Compare the geography above to the opening of Ultima III. We're not off to a good start.
If Gates of Delirium has anything to do with its namesake on Yes's 1974 album Relayer, I don't see it in the documents or gameplay. Instead, the game is a copy of Ultima III, right down to the geography displayed on the title screen, where you can watch a little vignette of characters and monsters dancing around some very familiar tiles. Commands, too, are drawn directly from the Ultimas, including (K)limb and (Z)stats.

The same, alas, cannot be said of the production values. Aside from the cover, it's simply typewritten in a monospaced font. It does a decent job outlining the races, classes, menu commands, spells, and monsters, but offers no backstory. If you think, "Cool! The story and quest will slowly emerge through gameplay!," let me disabuse you now: no, it won't.
The "topside" game world from the documentation. Apparently, the land is called "The Land of Gates."
The player begins by choosing a name, sex, and race from human, elf, dwarf, gnome, and orc options. Classes are fighter, thief, magic-user, cleric, paladin, druid, and illusionist--the last character seeming in name only, as there are no illusion-specific spells.
Character creation.
You can ultimately get other characters to join your party, but much like Ultima IV, the character starts alone, weaponless, with 150 food and 750 gold.

I naturally began by exploring the town near the starting area. A welcome "sign" near the entrance named it "Casa." Little animated NPCs roamed the streets. Yes, we're back to the days of generic one-line NPCs. Guards say, "Be off!" Fighters say, "Ugh!" (but, I must admit, do not add "Me tough!"). Thieves say, "Your money or your life!" Clerics say, "Evil is everywhere!" Jesters say, "Tee hee hee!" Occasionally, someone will offer something valuable. These NPCs are usually fixed in one place. An NPC mage recommended that I "use OTHER commands," referring to an input (H) that allows you to type your own command keyword. An NPC cleric clued me that one of those commands is JOIN.
One in a hundred NPCs offers actual information.

Most offer nonsense like this.
I bought some ring mail and an axe. Weapons and armor are referred to by letters from A to H. A is hands and skin; B is a dagger and cloth; H is a two-handed sword and plate mail. The Eternal Dagger just let me wear things like Storm Plate +5 with an added "Invisibility" spell, but I don't think that will be possible here.
This is Ultima III's list of weapons exactly.
Experienced with Delirium's sources, I knew the most important NPCs would be hiding in darkened squares behind buildings and such. Sure enough, in a corner, I found an elf cleric named Gazer who happily joined my party. He brought no food or gold with him. I had to purchase him a hammer and cloth armor. And that was about all the excitement in Casa.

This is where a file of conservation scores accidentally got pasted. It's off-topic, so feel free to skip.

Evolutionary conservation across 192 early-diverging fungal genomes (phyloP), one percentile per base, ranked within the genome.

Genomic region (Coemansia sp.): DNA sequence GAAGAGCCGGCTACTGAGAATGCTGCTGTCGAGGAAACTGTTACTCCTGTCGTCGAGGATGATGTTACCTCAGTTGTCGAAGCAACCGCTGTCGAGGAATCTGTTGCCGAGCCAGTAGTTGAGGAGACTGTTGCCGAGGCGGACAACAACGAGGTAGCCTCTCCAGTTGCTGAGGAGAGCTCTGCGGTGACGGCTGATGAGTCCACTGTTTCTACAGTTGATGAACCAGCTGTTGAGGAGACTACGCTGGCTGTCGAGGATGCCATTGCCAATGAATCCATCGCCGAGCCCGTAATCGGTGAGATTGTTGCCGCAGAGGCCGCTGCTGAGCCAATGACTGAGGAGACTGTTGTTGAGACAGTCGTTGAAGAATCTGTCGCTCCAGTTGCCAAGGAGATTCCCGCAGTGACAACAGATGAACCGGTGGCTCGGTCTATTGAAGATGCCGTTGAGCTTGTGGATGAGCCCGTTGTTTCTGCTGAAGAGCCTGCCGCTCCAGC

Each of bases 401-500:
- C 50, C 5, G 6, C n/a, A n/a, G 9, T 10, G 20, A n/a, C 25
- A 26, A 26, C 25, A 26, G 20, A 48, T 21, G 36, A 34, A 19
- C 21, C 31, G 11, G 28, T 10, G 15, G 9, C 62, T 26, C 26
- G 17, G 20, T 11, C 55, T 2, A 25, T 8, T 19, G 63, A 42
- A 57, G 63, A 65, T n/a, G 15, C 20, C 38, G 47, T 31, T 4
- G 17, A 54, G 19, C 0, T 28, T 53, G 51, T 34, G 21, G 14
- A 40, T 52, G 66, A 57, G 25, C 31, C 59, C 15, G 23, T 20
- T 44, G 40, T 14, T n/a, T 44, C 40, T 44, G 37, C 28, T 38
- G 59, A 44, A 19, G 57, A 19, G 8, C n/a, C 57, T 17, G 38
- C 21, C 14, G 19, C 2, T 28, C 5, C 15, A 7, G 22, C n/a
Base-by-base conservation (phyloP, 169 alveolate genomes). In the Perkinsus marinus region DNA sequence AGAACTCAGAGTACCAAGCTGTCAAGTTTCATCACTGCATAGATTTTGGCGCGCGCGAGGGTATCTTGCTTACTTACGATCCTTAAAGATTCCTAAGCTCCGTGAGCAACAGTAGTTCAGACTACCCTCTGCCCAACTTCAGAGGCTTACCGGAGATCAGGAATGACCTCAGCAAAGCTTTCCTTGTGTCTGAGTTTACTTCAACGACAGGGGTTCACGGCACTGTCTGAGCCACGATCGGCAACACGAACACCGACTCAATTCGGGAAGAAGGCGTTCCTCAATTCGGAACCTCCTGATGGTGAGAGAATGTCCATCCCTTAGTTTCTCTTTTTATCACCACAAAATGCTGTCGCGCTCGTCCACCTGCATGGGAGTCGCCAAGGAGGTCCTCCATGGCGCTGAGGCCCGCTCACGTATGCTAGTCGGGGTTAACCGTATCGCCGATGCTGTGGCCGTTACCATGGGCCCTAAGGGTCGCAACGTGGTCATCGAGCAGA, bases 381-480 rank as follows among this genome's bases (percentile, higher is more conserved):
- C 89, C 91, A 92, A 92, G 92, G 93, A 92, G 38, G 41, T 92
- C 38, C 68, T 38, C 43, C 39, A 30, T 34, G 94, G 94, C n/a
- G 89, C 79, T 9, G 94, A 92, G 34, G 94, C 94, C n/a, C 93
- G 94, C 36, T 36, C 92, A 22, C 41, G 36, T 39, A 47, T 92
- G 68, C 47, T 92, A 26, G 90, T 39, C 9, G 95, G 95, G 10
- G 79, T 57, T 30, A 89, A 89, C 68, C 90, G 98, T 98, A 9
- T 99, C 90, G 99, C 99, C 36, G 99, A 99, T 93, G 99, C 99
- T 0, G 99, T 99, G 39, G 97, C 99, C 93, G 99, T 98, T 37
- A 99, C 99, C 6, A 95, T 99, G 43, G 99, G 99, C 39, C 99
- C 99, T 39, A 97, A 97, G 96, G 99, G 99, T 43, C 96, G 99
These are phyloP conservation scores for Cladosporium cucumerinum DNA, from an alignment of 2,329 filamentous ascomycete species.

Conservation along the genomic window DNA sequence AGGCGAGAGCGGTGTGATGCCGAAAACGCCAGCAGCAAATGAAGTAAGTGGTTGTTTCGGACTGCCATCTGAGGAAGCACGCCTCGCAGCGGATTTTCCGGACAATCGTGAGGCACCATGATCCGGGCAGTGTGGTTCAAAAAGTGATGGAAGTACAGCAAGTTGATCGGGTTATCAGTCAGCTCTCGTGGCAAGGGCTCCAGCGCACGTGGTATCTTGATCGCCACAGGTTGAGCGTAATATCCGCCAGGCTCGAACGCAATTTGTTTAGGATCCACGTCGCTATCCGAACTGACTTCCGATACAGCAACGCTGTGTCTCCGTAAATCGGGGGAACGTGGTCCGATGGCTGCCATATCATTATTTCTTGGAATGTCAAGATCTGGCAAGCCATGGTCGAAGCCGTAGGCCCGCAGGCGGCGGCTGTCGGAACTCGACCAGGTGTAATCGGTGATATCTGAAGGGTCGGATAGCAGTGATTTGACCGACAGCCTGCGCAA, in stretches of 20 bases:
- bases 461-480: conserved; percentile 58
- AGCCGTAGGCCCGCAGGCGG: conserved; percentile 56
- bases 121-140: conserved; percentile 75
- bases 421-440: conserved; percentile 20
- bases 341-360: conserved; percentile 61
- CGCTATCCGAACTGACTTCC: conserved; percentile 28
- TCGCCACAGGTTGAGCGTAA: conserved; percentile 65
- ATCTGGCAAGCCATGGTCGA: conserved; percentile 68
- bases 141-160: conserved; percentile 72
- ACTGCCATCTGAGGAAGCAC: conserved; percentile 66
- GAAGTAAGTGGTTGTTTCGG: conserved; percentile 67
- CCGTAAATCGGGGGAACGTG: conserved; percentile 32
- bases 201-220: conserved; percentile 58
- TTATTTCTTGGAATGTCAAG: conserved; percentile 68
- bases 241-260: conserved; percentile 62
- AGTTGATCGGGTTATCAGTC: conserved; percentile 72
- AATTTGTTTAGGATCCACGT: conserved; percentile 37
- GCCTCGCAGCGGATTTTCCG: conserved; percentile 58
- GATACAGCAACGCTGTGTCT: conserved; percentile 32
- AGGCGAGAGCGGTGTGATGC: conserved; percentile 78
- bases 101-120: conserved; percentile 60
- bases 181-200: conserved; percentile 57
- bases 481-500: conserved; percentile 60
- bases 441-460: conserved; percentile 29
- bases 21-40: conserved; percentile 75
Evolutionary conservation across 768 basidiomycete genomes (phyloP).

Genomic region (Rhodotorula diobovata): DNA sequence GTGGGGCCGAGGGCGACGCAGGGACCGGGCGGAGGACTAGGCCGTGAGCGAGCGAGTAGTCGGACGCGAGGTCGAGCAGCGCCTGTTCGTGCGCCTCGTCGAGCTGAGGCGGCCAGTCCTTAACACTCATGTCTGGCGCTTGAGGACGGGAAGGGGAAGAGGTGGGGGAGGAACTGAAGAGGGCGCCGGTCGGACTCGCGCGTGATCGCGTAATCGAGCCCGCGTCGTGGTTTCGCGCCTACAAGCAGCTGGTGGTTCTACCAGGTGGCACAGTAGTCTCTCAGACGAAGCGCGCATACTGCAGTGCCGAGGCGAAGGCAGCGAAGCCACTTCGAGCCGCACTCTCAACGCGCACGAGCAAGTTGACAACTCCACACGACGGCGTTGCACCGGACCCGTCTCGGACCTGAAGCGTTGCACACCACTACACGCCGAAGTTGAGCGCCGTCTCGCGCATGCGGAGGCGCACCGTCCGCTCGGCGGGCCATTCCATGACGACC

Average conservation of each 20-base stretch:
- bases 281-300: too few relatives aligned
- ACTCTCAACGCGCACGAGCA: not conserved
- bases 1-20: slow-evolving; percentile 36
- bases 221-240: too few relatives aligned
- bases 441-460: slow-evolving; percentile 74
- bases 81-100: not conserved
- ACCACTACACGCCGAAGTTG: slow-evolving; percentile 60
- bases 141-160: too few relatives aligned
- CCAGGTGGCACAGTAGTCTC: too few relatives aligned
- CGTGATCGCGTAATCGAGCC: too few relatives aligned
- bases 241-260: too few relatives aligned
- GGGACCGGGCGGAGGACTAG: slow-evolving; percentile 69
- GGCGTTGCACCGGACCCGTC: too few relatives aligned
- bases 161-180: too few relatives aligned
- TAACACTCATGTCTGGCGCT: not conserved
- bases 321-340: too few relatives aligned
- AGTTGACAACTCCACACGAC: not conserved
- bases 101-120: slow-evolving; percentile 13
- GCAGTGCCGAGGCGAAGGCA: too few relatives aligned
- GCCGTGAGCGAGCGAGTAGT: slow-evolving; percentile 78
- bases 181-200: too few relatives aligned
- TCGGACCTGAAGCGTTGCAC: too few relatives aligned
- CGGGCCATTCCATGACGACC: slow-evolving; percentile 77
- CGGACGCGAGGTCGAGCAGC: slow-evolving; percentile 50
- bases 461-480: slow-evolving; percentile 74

It was time, I reasoned, to head outside and see how the game had implemented combat. Plus, I could tell I was going to need money for food soon. My first battle was with trolls, and it followed the Ultima III model right down to the amusing use of "Conflict!" as the inciting world. You fight on a basic tactical map with no terrain considerations, and you can only attack in columns and rows. My priestly characters don't have anything in the way of offensive spells yet, so all I could do was advance and use melee weapons. As in Ultima III, enemies can attack and move on the diagonal but you can't.
We must give the developers credit for originality where it's due: they use only one exclamation point after "Conflict," not Ultima III's two.
The half-dozen trolls had knocked away about half my hit points before we killed the last of them, earning 3 experience points per troll. (Experience goes to the character who strikes the killing blow.) They left a chest that poisoned us when I opened it. I figured I'd just cast "Cure Poison," but it turns out that's not one of the listed spells in the cleric's book. I didn't find healers in towns until much later, so it was fatal for me this early in the game. I reloaded. I soon discovered that hit points regenerate at a rate of 1 per 10 moves. I tried to accelerate that with "Cure Light Wounds," but I could only cast one before I was out of magic points, and it took me 20 steps to regenerate them.
Another screenshot of fighting trolls.
The spell system is based on Ultima III. Characters get a certain number of spell points based on a combination of intelligence and wisdom (depending on their class). These spell points therefore do not increase as you level up; to improve them (and to cast any of the higher spells at all), you have to visit the antipodal continent and make offerings to shrines. Not calling said continent "Ambrosia" is another originality point in the game's favor.